No trunks! How sad!
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No trunks! How sad!

I have fond memories of packing my boys for camp. Going to Target the day before the trunks were to be picked up, with hundreds of other frazzled moms, looking for those special, size medium boxer shorts that, of course, they no longer have. Or the socks that don’t show above the sneakers that “everyone” is wearing. Nope, they are out of those too. So just forget the “cool” v-neck undershirts in size small, because those are always the first to go. I thought there was an obesity epidemic? Why were the smaller sizes always the first ones to disappear from shelves in all the Targets within driving distance to where I live? National conspiracy? Girl-moms finally realized how easy it was to shop for boys for camp so they started hoarding the stuff we need? Why is it such a challenge?

After that first year of being mom-shamed by my kids, I was never going to be in that position again. If camp started on June 29, I would start my camp shopping the day after Passover vacation. The trick was remembering where I put all of the stuff that I was buying a month in advance. (That, of course, got harder each year. To this day, I am finding things that were supposed to go to Morasha because one of my boys “really needed” it…oh well. More bug spray and duct tape for me!)

Facebook is great about reminding me what my house was like before trunks got picked up. Annoying comments like, “Still waiting for the trunks to magically pack themselves.” I was always hopeful that one of my precious progeny would wake up one morning and say, “Mom, I am going to pack the trunk myself today. Why don’t you have our butler feed you bonbons all day?”

What considerate boys I have. And how considerate is Husband #1 to get me a butler! Wait, is butler politically correct anymore? Anyway, that whole thing never really happened, so it doesn’t matter. What did happen was that the first summer my precious Son #1 went to camp, he had those personalized labels that needed to be individually ironed onto each one of his belongings. And I was so excited to do that for him. “Honey, our precious first born is going off to camp, he needs to have his full name on all of his socks, underwear, shorts, t shirts, and whatever else is on that ridiculous list. By the way, does anyone ever send up rain boots?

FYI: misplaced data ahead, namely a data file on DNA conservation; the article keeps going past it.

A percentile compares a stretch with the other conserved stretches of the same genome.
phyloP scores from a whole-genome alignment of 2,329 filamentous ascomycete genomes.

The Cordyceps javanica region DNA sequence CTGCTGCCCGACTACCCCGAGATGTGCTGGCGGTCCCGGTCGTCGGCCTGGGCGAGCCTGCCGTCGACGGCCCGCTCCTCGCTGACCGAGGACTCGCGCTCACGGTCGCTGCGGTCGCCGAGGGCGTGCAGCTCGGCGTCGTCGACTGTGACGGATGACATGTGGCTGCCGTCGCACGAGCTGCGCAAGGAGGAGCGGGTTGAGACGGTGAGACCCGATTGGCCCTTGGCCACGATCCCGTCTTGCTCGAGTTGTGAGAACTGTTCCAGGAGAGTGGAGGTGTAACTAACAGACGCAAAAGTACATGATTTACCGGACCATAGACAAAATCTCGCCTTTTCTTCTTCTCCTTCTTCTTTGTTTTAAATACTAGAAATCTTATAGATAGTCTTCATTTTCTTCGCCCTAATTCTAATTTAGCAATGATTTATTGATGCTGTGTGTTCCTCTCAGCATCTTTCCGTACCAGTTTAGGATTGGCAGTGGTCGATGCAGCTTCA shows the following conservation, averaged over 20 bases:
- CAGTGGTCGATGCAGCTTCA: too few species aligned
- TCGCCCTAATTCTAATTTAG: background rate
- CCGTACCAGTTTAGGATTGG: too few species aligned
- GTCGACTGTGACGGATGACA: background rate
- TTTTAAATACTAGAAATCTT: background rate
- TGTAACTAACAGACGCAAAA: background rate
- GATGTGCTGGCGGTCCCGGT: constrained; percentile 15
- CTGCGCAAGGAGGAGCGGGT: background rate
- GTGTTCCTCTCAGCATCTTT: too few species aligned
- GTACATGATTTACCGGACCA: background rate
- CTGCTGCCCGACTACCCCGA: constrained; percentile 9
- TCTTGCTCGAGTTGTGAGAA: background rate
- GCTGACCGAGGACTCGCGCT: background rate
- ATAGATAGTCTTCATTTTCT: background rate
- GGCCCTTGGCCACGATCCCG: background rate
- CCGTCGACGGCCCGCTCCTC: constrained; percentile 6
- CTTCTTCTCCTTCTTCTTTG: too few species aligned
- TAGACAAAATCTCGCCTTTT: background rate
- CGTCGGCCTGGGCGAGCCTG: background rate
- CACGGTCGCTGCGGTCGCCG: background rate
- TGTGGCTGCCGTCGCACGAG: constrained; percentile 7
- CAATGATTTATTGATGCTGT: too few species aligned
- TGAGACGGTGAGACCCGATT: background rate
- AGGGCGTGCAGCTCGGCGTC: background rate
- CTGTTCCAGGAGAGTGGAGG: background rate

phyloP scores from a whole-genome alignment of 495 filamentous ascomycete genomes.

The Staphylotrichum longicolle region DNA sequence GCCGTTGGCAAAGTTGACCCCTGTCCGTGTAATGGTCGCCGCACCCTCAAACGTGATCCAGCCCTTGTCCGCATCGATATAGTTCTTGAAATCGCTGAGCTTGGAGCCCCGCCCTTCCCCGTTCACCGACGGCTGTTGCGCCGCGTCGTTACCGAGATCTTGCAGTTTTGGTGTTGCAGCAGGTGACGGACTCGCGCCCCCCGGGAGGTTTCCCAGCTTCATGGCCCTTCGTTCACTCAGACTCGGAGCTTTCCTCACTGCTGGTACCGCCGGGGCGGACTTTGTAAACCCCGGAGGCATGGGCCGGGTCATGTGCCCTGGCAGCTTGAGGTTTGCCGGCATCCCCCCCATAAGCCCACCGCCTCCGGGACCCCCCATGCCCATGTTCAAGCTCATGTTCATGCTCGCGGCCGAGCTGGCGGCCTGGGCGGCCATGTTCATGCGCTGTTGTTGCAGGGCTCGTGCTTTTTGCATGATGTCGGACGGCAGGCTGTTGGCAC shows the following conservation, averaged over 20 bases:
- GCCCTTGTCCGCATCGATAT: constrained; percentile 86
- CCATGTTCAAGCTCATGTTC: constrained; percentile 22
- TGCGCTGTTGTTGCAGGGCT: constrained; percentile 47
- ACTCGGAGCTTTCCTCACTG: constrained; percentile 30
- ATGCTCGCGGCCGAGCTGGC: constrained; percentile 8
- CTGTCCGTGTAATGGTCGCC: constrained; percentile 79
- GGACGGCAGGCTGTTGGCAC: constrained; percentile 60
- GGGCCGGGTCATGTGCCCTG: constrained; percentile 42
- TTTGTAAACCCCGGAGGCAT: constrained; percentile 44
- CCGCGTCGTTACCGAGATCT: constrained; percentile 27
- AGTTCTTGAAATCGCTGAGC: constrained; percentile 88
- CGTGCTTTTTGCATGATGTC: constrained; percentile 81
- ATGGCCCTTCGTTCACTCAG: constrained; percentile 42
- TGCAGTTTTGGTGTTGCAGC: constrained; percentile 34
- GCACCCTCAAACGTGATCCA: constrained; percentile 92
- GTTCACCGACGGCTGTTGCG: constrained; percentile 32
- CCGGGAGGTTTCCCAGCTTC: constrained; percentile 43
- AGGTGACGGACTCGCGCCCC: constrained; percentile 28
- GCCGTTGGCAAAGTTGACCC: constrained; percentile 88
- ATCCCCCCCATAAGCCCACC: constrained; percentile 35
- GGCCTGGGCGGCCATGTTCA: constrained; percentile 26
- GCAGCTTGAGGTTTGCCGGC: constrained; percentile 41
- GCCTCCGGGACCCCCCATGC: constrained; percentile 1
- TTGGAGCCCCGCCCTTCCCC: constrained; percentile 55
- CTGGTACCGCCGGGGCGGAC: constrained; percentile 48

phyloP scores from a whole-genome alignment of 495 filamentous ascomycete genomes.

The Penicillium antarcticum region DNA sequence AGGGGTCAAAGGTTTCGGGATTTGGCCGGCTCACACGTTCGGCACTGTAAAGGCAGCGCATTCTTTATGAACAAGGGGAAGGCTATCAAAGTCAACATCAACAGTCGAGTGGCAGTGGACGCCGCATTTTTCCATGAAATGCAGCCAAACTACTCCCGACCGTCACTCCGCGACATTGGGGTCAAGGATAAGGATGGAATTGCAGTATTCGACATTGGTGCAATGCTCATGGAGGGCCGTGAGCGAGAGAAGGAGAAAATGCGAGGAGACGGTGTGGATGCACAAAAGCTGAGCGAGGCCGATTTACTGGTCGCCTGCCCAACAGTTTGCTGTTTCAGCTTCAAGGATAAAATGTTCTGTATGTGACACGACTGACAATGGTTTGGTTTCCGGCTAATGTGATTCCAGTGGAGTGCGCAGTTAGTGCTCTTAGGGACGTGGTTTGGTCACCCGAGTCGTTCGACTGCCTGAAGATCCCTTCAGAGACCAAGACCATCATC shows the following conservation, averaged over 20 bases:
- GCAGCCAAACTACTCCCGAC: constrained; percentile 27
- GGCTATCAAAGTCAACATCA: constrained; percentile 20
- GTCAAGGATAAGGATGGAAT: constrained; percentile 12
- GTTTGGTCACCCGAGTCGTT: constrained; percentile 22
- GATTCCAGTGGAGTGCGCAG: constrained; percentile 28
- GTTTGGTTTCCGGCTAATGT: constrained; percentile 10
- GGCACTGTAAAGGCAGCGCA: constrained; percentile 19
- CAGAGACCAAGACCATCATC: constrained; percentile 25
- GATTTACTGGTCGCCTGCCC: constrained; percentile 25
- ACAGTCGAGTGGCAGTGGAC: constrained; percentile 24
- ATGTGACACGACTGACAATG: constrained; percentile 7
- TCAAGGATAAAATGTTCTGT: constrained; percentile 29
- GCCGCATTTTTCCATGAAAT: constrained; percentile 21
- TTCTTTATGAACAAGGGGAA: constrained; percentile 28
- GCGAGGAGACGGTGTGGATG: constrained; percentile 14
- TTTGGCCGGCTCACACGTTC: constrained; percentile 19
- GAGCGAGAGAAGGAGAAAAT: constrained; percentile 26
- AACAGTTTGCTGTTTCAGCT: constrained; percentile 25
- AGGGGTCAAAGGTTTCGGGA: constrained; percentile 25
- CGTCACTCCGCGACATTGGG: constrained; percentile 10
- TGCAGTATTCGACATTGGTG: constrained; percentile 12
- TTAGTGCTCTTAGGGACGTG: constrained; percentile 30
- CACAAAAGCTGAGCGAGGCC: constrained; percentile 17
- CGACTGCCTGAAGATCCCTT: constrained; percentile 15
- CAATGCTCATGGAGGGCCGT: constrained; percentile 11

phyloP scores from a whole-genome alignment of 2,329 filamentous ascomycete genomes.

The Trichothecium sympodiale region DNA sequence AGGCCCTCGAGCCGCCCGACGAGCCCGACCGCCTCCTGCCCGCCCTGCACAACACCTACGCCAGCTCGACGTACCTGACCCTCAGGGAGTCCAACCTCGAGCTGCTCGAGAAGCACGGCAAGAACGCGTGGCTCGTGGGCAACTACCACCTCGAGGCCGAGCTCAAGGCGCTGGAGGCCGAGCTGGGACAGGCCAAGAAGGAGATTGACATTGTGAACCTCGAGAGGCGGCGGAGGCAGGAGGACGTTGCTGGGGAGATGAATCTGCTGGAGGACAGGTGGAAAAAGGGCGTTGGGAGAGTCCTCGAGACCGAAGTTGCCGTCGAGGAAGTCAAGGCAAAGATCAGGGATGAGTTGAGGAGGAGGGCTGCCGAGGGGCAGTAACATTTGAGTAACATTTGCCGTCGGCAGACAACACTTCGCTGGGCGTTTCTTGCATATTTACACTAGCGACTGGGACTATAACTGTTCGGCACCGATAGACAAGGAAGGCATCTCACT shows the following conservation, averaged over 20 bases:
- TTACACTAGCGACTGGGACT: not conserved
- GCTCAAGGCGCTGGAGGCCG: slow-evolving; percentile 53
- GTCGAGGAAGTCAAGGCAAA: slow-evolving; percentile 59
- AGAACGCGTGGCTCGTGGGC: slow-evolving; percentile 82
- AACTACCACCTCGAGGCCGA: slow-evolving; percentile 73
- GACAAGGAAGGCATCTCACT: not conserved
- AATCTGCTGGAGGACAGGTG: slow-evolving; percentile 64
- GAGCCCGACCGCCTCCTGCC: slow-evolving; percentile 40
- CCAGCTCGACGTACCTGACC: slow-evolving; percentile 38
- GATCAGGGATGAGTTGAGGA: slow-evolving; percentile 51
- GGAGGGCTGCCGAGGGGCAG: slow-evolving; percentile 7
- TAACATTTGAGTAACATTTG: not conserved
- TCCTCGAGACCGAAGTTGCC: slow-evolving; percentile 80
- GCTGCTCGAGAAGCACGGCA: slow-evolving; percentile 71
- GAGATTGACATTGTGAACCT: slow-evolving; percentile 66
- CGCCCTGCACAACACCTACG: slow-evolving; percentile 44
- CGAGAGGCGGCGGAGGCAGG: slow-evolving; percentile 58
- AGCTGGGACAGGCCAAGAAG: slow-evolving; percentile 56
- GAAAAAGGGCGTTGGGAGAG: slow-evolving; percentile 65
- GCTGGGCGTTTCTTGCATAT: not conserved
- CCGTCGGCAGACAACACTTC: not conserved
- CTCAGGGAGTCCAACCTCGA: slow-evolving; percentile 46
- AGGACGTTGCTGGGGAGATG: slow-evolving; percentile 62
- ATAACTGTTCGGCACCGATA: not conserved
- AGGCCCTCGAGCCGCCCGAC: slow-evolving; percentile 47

I still remember the year that we forgot Son #1’s hot dogs in the freezer. Yes, hot dogs. Apparently at the camp he went to, food was extra, so we had to send him with his own supply. Don’t worry, we made it back in time. Wouldn’t want the kid to starve. By Son #3, the policies had changed so much that the snack box requirement came with detailed measurement specifications akin to the one for the space shuttle. I am assuming what I sent was ok because no one called crying that their snacks were confiscated. And what is camp, really, without 300 fruit by the foots and 50 packages of sunflower seeds.

Back to the labeling. That first summer, those iron-on labels. When I didn’t win an award for the time, energy, and many, many burns I inflicted upon myself  from the iron, I was done. Next summer, each kid got his initials Sharpied onto his socks and underwear, and their last names on their t shirts, shorts, and any other clothing. I was done with the excitement of the five thousand labels I had ordered. Life is too short to not use a permanent maker on just about anything you are sending to camp.

This is a life lesson, kids. When in doubt, just use a Sharpie. Your life will not take a turn for the worse, I promise (unless, of course, you eat the Sharpie or color on your parents’ walls with the Sharpie. Those are all very bad things to do.)

So here is the lesson. Enjoy the trunk-packing experience. Enjoy when those sweet little faces tell you about the stuff they “just must have.” And then just follow your instincts if you think they actually need it. Let’s be honest — whatever you are going to do, it is going to be wrong anyway.

So just enjoy the ride before you are too old to have anyone going to camp….

Banji Ganchrow of Teaneck is too old this summer because she doesn’t have anyone in camp. Well, except for Strudel. She goes to Camp Babka and she doesn’t need to pack a trunk….

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